RT-Range systems are used to make relative measurements between an RT inertial navigation system and a number of other Targets.
The RT of concern is referred to as the Hunter (Vehicle Under Test) and all other points of concern are called Targets.
Targets can be designated as Mobile Targets (other RT systems), Fixed Points (stationary Targets) or a set of Feature Points (lanes, traffic signs, etc.).
The Range system calculates the distance (range) to the Target and resolves this into forward and lateral measurements in the Hunter vehicle's coordinate frame.
Let's take a look at an example with a Hunter and mobile Target. The Hunter has had the sensor point set to be the front of the vehicle and the bull's eye has been configured to the rear of the Target.
In this example we are measuring between the sensor point on the Hunter and the bull's eye on the Target. As all of the measurements are resolved into the Hunter's frame, alterations to the orientation of the Target will not effect the measurements providing the relative position of the bull's eye and sensor point do not change.
A change on the orientation of the Hunter will effect all of the measurements reported by the Range system, as shown below.
Measurements made by the Range system are made in the level frame, under the assumption that vertical measurements are negligible. For mote information on coordinate frames see this article. As this assumption is used for measurements it can also be very useful to define a local coordinate system for the test area. This can be thought of as a plane set tangent to the Earth at a user defined origin point. The user also defines the orientation of the x-axis. The diagrams below show similar scenarios to the previous three, with the inclusion of a local coordinate system and some of the measurements available. Note that in all three scenarios the local coordinate positions of the sensor point and bull's eye do not change.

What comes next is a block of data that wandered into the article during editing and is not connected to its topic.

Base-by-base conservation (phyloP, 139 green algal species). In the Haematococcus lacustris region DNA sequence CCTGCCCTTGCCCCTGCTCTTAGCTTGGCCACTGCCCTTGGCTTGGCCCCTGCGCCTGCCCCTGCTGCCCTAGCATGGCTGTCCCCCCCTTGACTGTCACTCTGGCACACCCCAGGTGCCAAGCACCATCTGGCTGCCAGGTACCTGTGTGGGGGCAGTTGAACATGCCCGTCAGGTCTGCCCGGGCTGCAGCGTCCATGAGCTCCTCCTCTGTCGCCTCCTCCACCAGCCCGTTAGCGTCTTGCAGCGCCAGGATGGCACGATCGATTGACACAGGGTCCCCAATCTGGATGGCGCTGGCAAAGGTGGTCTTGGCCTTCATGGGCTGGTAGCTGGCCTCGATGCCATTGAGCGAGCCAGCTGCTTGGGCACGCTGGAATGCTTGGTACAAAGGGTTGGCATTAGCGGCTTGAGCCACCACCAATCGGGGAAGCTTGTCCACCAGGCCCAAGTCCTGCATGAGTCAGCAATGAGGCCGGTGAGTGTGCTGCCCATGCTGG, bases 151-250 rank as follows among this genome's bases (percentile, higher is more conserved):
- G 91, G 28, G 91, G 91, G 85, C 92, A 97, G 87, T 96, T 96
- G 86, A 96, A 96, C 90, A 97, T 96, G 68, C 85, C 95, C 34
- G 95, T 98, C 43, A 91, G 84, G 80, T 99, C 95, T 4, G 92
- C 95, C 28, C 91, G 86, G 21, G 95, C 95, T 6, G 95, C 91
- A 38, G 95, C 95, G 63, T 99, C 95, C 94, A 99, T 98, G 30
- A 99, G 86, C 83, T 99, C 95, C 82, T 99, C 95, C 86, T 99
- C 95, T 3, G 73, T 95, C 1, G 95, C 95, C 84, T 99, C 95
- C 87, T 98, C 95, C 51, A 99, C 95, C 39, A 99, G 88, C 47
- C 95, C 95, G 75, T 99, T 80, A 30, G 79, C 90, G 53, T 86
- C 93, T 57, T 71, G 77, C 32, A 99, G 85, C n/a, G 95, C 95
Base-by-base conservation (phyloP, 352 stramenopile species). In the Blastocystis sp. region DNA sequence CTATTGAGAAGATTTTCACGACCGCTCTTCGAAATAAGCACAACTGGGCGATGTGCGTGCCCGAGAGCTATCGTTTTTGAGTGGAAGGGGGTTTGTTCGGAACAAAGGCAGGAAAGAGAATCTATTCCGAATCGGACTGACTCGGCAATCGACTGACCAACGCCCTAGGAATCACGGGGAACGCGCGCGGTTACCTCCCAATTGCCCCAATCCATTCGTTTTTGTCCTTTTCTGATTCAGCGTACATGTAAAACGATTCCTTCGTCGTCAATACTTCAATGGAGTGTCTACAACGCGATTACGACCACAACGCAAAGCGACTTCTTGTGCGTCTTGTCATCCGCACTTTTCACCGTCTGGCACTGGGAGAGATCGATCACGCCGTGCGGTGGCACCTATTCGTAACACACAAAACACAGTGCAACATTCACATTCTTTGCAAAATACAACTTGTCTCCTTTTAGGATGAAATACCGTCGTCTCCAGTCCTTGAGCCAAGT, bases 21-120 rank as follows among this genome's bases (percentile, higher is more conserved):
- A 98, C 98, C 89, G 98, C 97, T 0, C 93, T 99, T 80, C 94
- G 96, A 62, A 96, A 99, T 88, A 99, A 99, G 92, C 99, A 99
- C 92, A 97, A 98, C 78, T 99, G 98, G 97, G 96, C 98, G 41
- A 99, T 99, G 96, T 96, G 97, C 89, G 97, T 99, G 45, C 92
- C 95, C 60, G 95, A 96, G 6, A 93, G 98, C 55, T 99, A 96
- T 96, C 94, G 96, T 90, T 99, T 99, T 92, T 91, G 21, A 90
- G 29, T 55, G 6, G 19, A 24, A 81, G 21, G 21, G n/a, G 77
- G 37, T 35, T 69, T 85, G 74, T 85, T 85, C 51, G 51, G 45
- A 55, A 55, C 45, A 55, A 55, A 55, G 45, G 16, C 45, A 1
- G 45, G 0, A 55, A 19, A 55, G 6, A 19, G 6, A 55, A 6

So far we have looked at basic range (distance) measurements. Relative velocities and accelerations can be calculated in the same way. Looking at the two closest points and then decomposing this into the Hunter's coordinate frame.
As measurements are resolved into the Hunter's frame it is of great importance that the heading accuracy in the Hunter vehicle is as accurate and robust as possible. Please see this guide on optimising the accuracy of the RT. The diagrams below shows how a misalignment in the heading of the RT in the Hunter vehicle can cause perceived measurement errors in both lateral and longitudinal measurements.
Range systems can use other measurement origins other than simple sensor points and bull's eyes. It is possible to define polygons around the Hunter, mobile Targets and fixed points. If a polygon is designated the measurement will be taken at the shortest distance between either the point and the polygon's edge or the two polygon's edges. The example below shows a Hunter vehicle configured with a sensor point and a Target vehicle with a simple polygon defined. The resultant range (red arrow) is calculated and resolved into forward and lateral measurements based on the Hunter's heading, as shown earlier.